Friday, June 29, 2012

KB2699988, iFrames, Anchor tags and the headaches that won't stop.

Recently, a page on one of our sites stopped working.

The page lists things and has anchor tags that will take you to the relavant part of the page. We are currently excusivly using IE8.

The trick about this page is that it is displayed on our sharepoint portal using a Page viewer webpart. The page is from a legacy app, and the easiest way to put it on the portal was using an iFrame.

The second notable piece of information is that the page viewer webpart is set with a heigh that is large enough to show the entire page inside the iframe without scrolling, something around 15000px. To the user, it looks as if the page is part of the portal.

Recently, the anchor tags at the top of the page in the iFrame stopped working. The page would no longer scroll down to show the relavant part of the iFrame'd page. Clicking the anchor tags would do nothing.

What's going on? These worked for 2 years without any problems!
After a lot of searching and testing, I found out that this was a potential security hole. The problem is that when the user clicks an anchor tag, the main page has to scroll down to show the part of the inner iframe(the page is like 15000px long).
Because the outer page scrolls, it's possible to setup an exploit that allows the outer page to tell if something exists on the inner page. Someone wrote about it at a blackhat conference: The explaination starts at page 38.

I found this because the same page does not work in Firefox or chrome. Fortunatly, Firefox is fairly open about their bugs and has a comments section to allow people to discuss the problem and the solution. The firfox bug ( talks about the problem. This was helpful to track this down as a security update and not something that we changed. They fixed it in early 2011.

 It looks like that this same problem was fixed in KB2699988. Reading through the hotfixes that are in KB2699988, nothing really jumps out at me that says that this was fixed or changed. The closest think I can find is "A memory leak may occur when a modal dialog box opens in an iframe in Internet Explorer 8 ". This to me doesn't have anything to do with the problem I'm running into, but if it does, then KB2695422 is the culprit.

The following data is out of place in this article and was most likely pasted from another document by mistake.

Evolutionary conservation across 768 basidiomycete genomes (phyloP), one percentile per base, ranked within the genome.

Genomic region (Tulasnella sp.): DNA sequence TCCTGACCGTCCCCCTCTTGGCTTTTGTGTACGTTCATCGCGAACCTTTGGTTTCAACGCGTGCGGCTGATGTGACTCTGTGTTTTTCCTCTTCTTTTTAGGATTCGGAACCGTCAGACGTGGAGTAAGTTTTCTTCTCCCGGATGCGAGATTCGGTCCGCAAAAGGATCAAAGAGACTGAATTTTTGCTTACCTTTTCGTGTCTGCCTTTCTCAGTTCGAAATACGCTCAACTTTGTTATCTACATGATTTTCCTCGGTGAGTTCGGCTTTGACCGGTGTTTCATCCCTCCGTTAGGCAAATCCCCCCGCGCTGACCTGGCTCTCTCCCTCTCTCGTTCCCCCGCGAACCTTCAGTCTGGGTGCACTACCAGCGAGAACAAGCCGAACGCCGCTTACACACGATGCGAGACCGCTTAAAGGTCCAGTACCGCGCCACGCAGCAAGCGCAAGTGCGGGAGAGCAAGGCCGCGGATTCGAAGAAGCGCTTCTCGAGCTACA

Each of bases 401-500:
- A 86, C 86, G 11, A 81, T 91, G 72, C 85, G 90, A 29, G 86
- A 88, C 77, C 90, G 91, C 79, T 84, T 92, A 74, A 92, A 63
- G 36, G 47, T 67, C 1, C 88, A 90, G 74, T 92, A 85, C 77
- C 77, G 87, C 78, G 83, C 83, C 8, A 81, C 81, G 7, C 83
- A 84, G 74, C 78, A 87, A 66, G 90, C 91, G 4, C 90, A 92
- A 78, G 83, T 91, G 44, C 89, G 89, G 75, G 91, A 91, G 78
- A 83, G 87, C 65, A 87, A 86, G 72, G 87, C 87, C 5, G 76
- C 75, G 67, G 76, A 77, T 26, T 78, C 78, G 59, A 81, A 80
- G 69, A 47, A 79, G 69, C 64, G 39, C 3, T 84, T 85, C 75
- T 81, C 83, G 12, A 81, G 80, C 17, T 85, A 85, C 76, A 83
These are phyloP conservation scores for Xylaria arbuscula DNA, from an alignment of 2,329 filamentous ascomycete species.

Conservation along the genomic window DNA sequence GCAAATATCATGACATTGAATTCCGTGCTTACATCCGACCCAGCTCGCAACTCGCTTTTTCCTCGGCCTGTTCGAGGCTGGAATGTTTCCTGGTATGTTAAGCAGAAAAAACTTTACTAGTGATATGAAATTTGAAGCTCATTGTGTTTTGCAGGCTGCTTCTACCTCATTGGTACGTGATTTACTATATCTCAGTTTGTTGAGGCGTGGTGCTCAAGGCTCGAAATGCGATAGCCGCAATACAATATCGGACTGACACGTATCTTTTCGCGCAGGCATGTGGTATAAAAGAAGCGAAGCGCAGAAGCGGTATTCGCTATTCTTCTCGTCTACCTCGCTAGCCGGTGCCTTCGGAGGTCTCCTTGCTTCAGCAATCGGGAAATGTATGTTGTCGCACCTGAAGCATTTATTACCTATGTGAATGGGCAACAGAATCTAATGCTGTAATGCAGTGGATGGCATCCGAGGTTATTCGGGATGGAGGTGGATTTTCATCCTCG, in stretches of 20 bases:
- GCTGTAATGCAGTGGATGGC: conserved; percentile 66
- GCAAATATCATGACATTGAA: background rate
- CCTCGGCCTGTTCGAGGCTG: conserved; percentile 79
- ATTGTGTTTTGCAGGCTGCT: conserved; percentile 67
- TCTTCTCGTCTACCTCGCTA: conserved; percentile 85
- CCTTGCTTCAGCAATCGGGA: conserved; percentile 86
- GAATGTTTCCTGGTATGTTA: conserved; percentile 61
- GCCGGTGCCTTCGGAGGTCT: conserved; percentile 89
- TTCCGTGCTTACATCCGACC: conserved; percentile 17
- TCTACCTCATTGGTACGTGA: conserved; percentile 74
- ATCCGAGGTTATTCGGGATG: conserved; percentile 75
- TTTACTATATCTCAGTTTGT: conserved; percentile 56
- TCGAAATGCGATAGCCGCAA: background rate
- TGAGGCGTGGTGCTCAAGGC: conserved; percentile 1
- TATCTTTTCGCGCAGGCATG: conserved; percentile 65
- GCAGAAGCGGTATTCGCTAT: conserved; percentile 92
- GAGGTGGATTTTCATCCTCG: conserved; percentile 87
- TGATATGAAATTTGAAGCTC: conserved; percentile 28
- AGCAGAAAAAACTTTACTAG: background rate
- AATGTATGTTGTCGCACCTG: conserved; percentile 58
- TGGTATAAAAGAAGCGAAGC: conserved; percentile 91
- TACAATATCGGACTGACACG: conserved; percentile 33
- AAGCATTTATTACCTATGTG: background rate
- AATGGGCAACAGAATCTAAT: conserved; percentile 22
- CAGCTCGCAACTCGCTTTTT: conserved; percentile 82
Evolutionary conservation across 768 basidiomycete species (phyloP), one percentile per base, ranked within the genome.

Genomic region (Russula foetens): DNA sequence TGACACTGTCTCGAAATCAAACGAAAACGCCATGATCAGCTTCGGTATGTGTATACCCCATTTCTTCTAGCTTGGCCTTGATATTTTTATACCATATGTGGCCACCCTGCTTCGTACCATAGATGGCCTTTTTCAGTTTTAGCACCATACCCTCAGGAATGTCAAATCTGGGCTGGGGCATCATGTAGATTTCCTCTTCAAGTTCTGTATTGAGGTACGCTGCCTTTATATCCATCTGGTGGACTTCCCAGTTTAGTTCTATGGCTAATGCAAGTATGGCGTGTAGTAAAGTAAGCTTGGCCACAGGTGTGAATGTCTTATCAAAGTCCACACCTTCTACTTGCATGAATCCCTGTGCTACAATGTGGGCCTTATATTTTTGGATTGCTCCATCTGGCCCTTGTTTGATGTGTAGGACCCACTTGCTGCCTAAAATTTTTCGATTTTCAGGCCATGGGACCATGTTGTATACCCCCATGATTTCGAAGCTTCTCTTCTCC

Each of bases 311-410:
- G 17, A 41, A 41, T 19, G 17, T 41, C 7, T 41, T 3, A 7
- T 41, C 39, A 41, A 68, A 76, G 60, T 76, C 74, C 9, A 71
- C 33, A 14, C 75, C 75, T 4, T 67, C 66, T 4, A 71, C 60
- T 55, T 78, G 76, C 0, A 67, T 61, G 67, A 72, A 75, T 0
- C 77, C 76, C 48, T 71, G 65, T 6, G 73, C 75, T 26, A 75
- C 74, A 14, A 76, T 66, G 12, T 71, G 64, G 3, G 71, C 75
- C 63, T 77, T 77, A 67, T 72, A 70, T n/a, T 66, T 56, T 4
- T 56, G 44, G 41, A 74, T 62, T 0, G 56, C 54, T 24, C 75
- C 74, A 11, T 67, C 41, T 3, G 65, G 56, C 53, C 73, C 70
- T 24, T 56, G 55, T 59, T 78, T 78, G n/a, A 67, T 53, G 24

Update: Here's a solution that should work - but only if you have access to change the iFrame page's code. -

 I haven't found a good solution to this yet. If you setup the iFrame so that the height is less than the page height, you will somewhat fix the problem. It will cause you to have scroll bars, and the iFrame will scroll. It won't cause the outer page to scroll though, so you're users won't be able to see it.

 The other solution I'm looking into is changing the code on the page inside the iFrame so that it uses JavaScript to scroll the page. Hopefully this will work for me, but for you, you may not be able change the code inside the iFrame.

 I will note that this isn't specifically a SharePoint problem. You can test this out by creating a page that has an iFrame in it. The iFrame height should be set long enough that it's taller than the page - something like 2000+ pixels.
(Replace the curly brackets with GT and LT's, obviously)
At the top of the iframe's page, put a link to an anchor Tag {a href="#end"} go to end {/a}. At the bottom of the iFrame'd page, put an anchr Tag like {a name="end"}end{/a} the End should be way down at the bottom of the page, and not visible(add some gangsta Lorum Ipsum, or just a bunch of {BR}'s to make the page really long,  but not so long that it is more than the 2000 pixels you set it to and introduces some scroll bars.

To the user, it would look like one long page with a link at the top and at the bottom. Clicking the 'go to end' link at the top of the page should scroll the page down to the bottom. It will if the page is not in an iFrame. If the page IS in an iframe, it won't work. Nothing happens.

I guess this just shows that Firefox and Chrome are more secure browers. They fixed this 'hole' (and I'm not sure I'm ready to agree that this is a legit security issue given the consequenses of disabling the 'feature') more than a year and a half before IE fixed it.